Judge recommends exoneration for Midland man serving his life

MIDLAND, Texas (PRESS RELEASE) – A Midland County judge has recommended to the Texas Court of Criminal Appeals that Garland “Butch” Martin have his conviction overturned. Martin was convicted of three counts of capital murder in 1999 for the deaths of his wife and children and is currently serving three life sentences. At a hearing in May, the judge heard evidence that the forensic and medical evidence at trial had significant flaws. Martin is represented by the Innocence Project of Texas with the help of students from the Innocence Clinic at Texas Tech School of Law.

“We are pleased and grateful that Judge Rogers, along with the District Attorney’s Office, is recommending that Butch’s conviction be overturned,” said Allison Clayton, deputy director of the Innocence Project of Texas and attorney for Martin. “It was a horrific tragedy compounded by wrongful conviction. When science evolves, we must evolve with it. Science now tells us that we were wrong; our ethics demand that we do everything we can to remedy this.

In February 1998, Martin’s wife, Marcia, their one-year-old daughter and three-year-old son died in a house fire. Although he was at a construction site twenty minutes across town when a neighbor spotted the fire and called 911, Martin was arrested and charged with their murders. During the trial, arson investigators testified that the fire that killed Martin’s family was intentionally started due to the presence of what was then believed to be evidence of accelerators and the presence of a “casting model”.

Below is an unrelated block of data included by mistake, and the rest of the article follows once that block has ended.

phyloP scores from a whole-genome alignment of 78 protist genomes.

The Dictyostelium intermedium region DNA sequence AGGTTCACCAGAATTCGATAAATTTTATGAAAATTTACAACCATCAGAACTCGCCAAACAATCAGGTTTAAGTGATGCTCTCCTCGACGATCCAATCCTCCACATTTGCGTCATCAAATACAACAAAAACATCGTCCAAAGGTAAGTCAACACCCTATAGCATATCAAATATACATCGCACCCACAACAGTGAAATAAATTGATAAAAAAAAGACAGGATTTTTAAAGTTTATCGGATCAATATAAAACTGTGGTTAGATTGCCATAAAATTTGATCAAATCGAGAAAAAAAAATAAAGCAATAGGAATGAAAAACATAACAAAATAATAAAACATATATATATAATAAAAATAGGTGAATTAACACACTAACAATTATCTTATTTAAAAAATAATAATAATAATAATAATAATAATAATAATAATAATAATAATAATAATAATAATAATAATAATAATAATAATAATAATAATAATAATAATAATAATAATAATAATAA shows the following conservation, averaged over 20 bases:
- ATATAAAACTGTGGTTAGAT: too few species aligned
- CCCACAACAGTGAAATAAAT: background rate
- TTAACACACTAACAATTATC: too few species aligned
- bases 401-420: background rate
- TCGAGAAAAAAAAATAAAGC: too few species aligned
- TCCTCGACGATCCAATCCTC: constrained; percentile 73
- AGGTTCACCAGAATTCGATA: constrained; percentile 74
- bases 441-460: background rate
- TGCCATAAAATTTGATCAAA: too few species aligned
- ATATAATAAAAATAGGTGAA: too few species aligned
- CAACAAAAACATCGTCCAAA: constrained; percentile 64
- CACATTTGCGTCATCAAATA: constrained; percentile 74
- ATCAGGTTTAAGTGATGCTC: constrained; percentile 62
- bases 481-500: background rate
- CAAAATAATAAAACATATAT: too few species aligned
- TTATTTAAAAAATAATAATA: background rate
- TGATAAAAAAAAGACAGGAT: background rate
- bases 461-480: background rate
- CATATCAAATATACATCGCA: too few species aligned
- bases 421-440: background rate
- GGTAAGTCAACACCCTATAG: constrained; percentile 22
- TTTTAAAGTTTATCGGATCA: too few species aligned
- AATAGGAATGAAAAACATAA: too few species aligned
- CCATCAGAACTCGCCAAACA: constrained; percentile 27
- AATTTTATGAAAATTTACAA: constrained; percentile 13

At the May hearing, Judge David Rogers heard testimony from world-renowned experts that the techniques used to investigate the fire in Martin’s case have since been dismissed. After the conviction, scientists discovered that the purported accelerators found in fire debris are actually present in hundreds of everyday household products and are not indicative of an intentional fire. Likewise, what arson science once considered “casting patterns” are now known to be common in large fires. All experts who reviewed the case, including the Texas State Fire Marshal, ruled the fire was unintentional.

The Innocence Project of Texas also presented evidence from several medical examiners establishing that the medical testimony at trial was not accurate. Additionally, the doctor who testified against Martin later lost his medical license and served time in federal prison. The only other expert who testified against Martin submitted an affidavit to the court saying that after reading the transcript he was “deeply troubled” when he realized his testimony had been misinterpreted. He said he had “serious, heartbreaking doubts as to whether the jury understood my testimony” and that he “honestly feared[s] the jury was unwittingly misled by my testimony in convicting Mr. Martin.

After several months of work and research, the Midland County District Attorney’s Office agreed with Martin that his conviction should be overturned.

Martin, who has always maintained his innocence, said: “I loved my babies more than anything. To be wrongly blamed for their deaths all this time is a pain I wouldn’t wish on anyone. I’ll never be whole again, but I’m more than grateful to Judge Rogers for recommending the reversal.

Martin’s case will now be transferred to the Austin Court of Criminal Appeals for a final decision.

The Innocence Project of Texas is one of the nation’s leading innocence organizations, having exonerated or released twenty-six individuals since 2006. IPTX’s Innocence Clinic at Texas Tech School of Law engages students in advancing IPTX’s mission to exonerate wrongfully convicted Texans by providing first-rate legal advice and investigative services at no cost.

Previous DOJ says ballot box surveillance in Arizona likely illegal
Next DiCello Levitt expands DC office with diverse trio of attorneys